One of our alums returned home from the weekend to compose a touching tribute to her reunion experience and her life as a student at Southwestern in Memphis. Jane Howze ’73 put into words the feelings that are so hard to convey to prospective students in her article for CultureMap Houston, whose editor-in-chief is yet another alum, Clifford Pugh ’73. Jane and Clifford and their classmates were among the hundreds who traveled to Memphis for the special annual gathering. Alumni Relations Director Tracy Vezina Patterson ’84, P’17, called it one of the best Homecoming/Reunion Weekends to date.
Another traveling alum has been in the news lately. Katie Jacobs Stanton ’91 was spotlighted in Fortune magazine. The article takes a look at Katie’s ascending star in the technology field. She was the first-ever White House director of Citizen Participation under the Obama administration. She is now the vice president of international market development for Twitter and works out of Paris. How did Rhodes impact Katie’s career? Read our profile on her from the Winter 2010 issue and view her speech to Leadership Memphis from September 2009.
Traveling widely isn’t just for alums, it seems. One of our current students promises to be a future Jane Howze or Katie Jacobs Stanton. Maddie Carwile ’16 has traveled the world, including several trips with her father to visit colleges. Fortunately for us, she chose Rhodes. Find out why in this Campus Culture feature, penned by one of our other great students, Ali Swee ’16.
Shelby Foote with Luke Lampton (Photo courtesy Rhodes College Archives)
In 1987, a very special bond formed between a Rhodes history major and a soon-to-become famous local historian. The student, a lover both of history and literature, went on follow in the footsteps of his physician father as well as to run his community’s newspaper. Even in the ’80s Rhodes graduated high achievers! The historian appeared as an expert in a Ken Burns PBS special and catapulted to fame. But in the early years of their budding friendship/mentorship, the two made a decision to document a moment in time—one semester’s worth of lectures. Circle around to 2013, and the two friends and their recordings become reunited at Rhodes. Read about this great tale of admiration and respect in the “Rhodes & Beyond” column appearing in the fall issue of Rhodes magazine.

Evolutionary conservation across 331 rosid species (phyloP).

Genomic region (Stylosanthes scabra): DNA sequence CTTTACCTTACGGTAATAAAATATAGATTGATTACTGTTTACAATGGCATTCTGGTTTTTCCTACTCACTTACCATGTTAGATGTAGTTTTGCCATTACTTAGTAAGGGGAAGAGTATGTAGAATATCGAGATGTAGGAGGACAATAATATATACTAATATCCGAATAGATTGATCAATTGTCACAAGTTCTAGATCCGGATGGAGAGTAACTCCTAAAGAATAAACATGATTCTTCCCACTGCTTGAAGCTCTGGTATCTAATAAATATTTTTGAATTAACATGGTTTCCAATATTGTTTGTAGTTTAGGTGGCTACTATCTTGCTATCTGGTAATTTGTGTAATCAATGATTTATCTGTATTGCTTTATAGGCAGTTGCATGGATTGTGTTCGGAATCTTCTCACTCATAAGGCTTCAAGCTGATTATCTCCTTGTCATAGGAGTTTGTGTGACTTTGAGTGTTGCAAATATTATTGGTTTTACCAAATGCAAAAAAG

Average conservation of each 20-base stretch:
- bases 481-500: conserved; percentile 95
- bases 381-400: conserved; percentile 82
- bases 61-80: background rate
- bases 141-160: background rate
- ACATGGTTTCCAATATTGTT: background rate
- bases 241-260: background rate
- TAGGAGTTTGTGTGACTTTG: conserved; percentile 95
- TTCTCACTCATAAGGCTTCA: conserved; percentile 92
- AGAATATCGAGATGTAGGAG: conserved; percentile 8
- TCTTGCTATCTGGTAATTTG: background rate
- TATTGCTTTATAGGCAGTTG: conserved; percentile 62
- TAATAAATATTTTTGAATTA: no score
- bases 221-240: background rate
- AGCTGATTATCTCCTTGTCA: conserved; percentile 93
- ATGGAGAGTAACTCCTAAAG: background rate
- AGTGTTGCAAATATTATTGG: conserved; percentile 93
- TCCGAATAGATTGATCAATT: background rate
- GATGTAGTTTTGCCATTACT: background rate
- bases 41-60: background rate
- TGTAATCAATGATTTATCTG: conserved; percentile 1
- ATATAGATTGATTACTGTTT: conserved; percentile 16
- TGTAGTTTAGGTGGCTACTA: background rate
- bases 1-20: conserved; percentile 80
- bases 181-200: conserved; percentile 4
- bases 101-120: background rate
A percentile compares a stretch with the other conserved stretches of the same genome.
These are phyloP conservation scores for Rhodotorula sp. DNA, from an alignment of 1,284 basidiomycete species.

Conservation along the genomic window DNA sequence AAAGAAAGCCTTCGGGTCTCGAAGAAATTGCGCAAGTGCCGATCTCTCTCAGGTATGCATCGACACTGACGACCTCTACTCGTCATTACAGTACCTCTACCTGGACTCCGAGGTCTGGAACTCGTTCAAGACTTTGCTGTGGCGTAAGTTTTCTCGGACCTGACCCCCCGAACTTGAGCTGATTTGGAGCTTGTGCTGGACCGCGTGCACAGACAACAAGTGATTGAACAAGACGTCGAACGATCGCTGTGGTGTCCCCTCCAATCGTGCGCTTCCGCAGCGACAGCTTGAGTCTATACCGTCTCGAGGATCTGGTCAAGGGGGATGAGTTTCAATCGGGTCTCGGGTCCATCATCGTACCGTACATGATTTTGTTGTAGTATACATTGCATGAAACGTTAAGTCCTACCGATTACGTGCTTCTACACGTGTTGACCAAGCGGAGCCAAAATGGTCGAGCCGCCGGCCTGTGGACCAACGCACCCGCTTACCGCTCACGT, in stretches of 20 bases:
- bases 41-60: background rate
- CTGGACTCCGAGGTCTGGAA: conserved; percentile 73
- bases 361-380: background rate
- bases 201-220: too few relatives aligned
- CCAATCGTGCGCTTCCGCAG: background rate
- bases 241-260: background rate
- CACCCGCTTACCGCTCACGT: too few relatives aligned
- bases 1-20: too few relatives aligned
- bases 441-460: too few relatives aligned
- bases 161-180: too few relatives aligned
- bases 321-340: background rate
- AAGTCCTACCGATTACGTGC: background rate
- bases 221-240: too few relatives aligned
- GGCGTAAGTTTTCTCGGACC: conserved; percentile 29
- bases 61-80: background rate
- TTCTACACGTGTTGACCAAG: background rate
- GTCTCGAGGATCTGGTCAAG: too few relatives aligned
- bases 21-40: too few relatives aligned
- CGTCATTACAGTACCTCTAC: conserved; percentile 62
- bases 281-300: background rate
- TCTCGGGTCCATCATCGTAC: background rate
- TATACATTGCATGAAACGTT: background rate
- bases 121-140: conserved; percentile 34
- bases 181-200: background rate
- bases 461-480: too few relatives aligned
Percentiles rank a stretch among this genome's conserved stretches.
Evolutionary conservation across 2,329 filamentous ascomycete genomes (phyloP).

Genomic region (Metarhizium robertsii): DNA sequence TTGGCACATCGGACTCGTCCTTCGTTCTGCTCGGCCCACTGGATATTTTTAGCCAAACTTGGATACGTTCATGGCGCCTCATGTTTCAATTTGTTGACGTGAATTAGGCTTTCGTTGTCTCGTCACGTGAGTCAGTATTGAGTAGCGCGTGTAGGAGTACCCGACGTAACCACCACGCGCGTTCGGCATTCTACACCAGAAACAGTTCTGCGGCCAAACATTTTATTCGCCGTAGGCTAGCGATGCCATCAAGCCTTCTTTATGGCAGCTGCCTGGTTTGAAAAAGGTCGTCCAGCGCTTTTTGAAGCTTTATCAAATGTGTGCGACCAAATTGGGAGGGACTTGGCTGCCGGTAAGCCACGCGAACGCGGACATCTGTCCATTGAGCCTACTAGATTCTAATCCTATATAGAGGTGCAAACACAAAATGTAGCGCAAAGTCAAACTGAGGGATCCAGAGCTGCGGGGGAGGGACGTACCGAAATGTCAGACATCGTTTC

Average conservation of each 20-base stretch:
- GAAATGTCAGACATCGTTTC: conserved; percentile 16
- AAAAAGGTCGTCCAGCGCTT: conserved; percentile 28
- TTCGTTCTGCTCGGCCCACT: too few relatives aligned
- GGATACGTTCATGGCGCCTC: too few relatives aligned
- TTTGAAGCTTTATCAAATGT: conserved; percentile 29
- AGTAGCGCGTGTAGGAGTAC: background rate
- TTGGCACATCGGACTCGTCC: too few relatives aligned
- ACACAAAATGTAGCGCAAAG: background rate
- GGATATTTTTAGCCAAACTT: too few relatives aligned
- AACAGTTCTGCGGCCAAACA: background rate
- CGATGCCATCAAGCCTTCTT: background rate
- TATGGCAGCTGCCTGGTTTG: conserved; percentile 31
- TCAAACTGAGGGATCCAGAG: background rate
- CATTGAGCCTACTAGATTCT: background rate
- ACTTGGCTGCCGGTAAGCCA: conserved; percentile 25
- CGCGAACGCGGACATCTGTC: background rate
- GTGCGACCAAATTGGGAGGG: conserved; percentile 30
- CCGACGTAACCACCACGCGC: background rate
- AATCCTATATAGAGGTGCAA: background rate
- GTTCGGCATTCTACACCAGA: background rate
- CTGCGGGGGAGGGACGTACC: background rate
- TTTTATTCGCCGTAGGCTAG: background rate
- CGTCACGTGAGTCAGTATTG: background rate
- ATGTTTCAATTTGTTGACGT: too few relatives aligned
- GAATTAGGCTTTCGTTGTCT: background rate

Statue of King Frederick II, Berlin (Photo by Kyle Grady)
“Great ideas are not born in a vacuum; they have contexts and consequences.” With that consideration, Dr. Geoff Bakewell invites the reader to accompany him as he recalls his May trip to Berlin along with 20 faculty members from Search for Values in Light of Western History and Religion. Better known by its one-word title “Search,” the program—or its counterpart Life: Then and Now—is a requirement for all Rhodes students. In writing about the faculty’s trip, Bakewell, who is director of Search, provides an overview of the sites visited by the group and connects them to classroom topics familiar to all who have taken Search. In the process, he addresses contexts and consequences in a manner made possible only by reflections on the rich history of Berlin itself. “Situating Beloved Texts” is an article both thoughtful and thought-provoking.